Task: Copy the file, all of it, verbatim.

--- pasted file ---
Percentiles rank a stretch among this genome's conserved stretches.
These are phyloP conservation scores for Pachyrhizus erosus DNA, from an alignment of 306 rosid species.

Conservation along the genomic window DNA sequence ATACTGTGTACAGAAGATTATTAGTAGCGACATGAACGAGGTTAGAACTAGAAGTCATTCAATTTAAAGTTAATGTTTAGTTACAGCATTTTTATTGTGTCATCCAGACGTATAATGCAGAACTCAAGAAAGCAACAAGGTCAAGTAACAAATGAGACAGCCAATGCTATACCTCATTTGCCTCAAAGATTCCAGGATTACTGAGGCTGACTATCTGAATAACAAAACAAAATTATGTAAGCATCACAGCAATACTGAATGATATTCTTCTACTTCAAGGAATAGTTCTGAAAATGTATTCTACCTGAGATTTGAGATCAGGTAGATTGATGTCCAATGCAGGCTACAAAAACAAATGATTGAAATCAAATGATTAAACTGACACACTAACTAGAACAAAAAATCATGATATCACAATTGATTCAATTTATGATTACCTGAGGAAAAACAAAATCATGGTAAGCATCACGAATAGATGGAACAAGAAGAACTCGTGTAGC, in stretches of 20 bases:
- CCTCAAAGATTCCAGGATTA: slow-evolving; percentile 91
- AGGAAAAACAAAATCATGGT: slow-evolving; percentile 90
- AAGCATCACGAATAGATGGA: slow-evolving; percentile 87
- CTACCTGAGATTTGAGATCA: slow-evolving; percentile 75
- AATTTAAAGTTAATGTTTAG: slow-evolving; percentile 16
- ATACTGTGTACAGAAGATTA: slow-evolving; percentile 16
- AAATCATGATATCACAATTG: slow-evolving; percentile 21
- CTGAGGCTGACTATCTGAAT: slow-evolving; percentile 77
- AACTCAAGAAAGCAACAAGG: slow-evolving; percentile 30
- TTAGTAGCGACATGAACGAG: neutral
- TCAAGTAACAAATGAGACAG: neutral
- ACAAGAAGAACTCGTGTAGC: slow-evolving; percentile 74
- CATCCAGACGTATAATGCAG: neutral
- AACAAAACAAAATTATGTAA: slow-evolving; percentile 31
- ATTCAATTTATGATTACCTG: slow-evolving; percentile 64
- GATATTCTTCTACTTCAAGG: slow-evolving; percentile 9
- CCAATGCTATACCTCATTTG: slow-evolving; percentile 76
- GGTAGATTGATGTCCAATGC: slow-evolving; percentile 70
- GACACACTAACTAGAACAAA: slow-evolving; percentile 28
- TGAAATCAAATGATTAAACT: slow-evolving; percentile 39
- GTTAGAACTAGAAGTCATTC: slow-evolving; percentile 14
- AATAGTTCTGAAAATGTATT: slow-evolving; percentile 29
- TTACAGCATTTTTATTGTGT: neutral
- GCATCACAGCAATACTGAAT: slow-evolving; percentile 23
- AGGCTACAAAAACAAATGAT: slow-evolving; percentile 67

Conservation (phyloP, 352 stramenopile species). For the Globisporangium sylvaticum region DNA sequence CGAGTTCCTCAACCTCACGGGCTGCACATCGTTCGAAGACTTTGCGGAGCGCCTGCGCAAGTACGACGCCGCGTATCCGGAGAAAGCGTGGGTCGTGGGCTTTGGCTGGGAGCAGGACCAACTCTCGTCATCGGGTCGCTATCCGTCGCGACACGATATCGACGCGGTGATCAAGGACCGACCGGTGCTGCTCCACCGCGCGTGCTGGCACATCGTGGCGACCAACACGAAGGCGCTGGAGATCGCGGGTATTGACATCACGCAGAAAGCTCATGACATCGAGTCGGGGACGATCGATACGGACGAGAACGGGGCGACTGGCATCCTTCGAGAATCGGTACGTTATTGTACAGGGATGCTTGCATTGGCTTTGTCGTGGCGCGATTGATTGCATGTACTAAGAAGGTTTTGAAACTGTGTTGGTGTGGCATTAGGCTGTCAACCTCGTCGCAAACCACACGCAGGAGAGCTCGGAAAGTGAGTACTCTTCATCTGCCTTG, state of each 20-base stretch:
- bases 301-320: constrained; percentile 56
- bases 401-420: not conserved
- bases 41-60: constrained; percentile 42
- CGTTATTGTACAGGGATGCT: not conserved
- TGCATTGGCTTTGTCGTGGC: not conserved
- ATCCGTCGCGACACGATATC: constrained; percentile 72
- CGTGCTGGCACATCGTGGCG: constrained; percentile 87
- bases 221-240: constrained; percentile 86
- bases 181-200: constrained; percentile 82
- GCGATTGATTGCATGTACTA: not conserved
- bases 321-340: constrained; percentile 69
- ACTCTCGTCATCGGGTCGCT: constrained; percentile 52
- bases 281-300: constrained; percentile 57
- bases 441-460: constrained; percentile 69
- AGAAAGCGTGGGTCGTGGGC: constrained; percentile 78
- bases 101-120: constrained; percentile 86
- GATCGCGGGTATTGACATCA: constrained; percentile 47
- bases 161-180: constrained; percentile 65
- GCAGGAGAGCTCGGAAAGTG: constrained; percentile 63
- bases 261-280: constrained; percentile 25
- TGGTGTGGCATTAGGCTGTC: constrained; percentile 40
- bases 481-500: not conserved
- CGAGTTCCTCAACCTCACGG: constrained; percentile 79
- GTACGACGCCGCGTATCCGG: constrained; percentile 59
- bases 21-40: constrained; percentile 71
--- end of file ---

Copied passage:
Percentiles rank a stretch among this genome's conserved stretches.
These are phyloP conservation scores for Pachyrhizus erosus DNA, from an alignment of 306 rosid species.

Conservation along the genomic window DNA sequence ATACTGTGTACAGAAGATTATTAGTAGCGACATGAACGAGGTTAGAACTAGAAGTCATTCAATTTAAAGTTAATGTTTAGTTACAGCATTTTTATTGTGTCATCCAGACGTATAATGCAGAACTCAAGAAAGCAACAAGGTCAAGTAACAAATGAGACAGCCAATGCTATACCTCATTTGCCTCAAAGATTCCAGGATTACTGAGGCTGACTATCTGAATAACAAAACAAAATTATGTAAGCATCACAGCAATACTGAATGATATTCTTCTACTTCAAGGAATAGTTCTGAAAATGTATTCTACCTGAGATTTGAGATCAGGTAGATTGATGTCCAATGCAGGCTACAAAAACAAATGATTGAAATCAAATGATTAAACTGACACACTAACTAGAACAAAAAATCATGATATCACAATTGATTCAATTTATGATTACCTGAGGAAAAACAAAATCATGGTAAGCATCACGAATAGATGGAACAAGAAGAACTCGTGTAGC, in stretches of 20 bases:
- CCTCAAAGATTCCAGGATTA: slow-evolving; percentile 91
- AGGAAAAACAAAATCATGGT: slow-evolving; percentile 90
- AAGCATCACGAATAGATGGA: slow-evolving; percentile 87
- CTACCTGAGATTTGAGATCA: slow-evolving; percentile 75
- AATTTAAAGTTAATGTTTAG: slow-evolving; percentile 16
- ATACTGTGTACAGAAGATTA: slow-evolving; percentile 16
- AAATCATGATATCACAATTG: slow-evolving; percentile 21
- CTGAGGCTGACTATCTGAAT: slow-evolving; percentile 77
- AACTCAAGAAAGCAACAAGG: slow-evolving; percentile 30
- TTAGTAGCGACATGAACGAG: neutral
- TCAAGTAACAAATGAGACAG: neutral
- ACAAGAAGAACTCGTGTAGC: slow-evolving; percentile 74
- CATCCAGACGTATAATGCAG: neutral
- AACAAAACAAAATTATGTAA: slow-evolving; percentile 31
- ATTCAATTTATGATTACCTG: slow-evolving; percentile 64
- GATATTCTTCTACTTCAAGG: slow-evolving; percentile 9
- CCAATGCTATACCTCATTTG: slow-evolving; percentile 76
- GGTAGATTGATGTCCAATGC: slow-evolving; percentile 70
- GACACACTAACTAGAACAAA: slow-evolving; percentile 28
- TGAAATCAAATGATTAAACT: slow-evolving; percentile 39
- GTTAGAACTAGAAGTCATTC: slow-evolving; percentile 14
- AATAGTTCTGAAAATGTATT: slow-evolving; percentile 29
- TTACAGCATTTTTATTGTGT: neutral
- GCATCACAGCAATACTGAAT: slow-evolving; percentile 23
- AGGCTACAAAAACAAATGAT: slow-evolving; percentile 67

Conservation (phyloP, 352 stramenopile species). For the Globisporangium sylvaticum region DNA sequence CGAGTTCCTCAACCTCACGGGCTGCACATCGTTCGAAGACTTTGCGGAGCGCCTGCGCAAGTACGACGCCGCGTATCCGGAGAAAGCGTGGGTCGTGGGCTTTGGCTGGGAGCAGGACCAACTCTCGTCATCGGGTCGCTATCCGTCGCGACACGATATCGACGCGGTGATCAAGGACCGACCGGTGCTGCTCCACCGCGCGTGCTGGCACATCGTGGCGACCAACACGAAGGCGCTGGAGATCGCGGGTATTGACATCACGCAGAAAGCTCATGACATCGAGTCGGGGACGATCGATACGGACGAGAACGGGGCGACTGGCATCCTTCGAGAATCGGTACGTTATTGTACAGGGATGCTTGCATTGGCTTTGTCGTGGCGCGATTGATTGCATGTACTAAGAAGGTTTTGAAACTGTGTTGGTGTGGCATTAGGCTGTCAACCTCGTCGCAAACCACACGCAGGAGAGCTCGGAAAGTGAGTACTCTTCATCTGCCTTG, state of each 20-base stretch:
- bases 301-320: constrained; percentile 56
- bases 401-420: not conserved
- bases 41-60: constrained; percentile 42
- CGTTATTGTACAGGGATGCT: not conserved
- TGCATTGGCTTTGTCGTGGC: not conserved
- ATCCGTCGCGACACGATATC: constrained; percentile 72
- CGTGCTGGCACATCGTGGCG: constrained; percentile 87
- bases 221-240: constrained; percentile 86
- bases 181-200: constrained; percentile 82
- GCGATTGATTGCATGTACTA: not conserved
- bases 321-340: constrained; percentile 69
- ACTCTCGTCATCGGGTCGCT: constrained; percentile 52
- bases 281-300: constrained; percentile 57
- bases 441-460: constrained; percentile 69
- AGAAAGCGTGGGTCGTGGGC: constrained; percentile 78
- bases 101-120: constrained; percentile 86
- GATCGCGGGTATTGACATCA: constrained; percentile 47
- bases 161-180: constrained; percentile 65
- GCAGGAGAGCTCGGAAAGTG: constrained; percentile 63
- bases 261-280: constrained; percentile 25
- TGGTGTGGCATTAGGCTGTC: constrained; percentile 40
- bases 481-500: not conserved
- CGAGTTCCTCAACCTCACGG: constrained; percentile 79
- GTACGACGCCGCGTATCCGG: constrained; percentile 59
- bases 21-40: constrained; percentile 71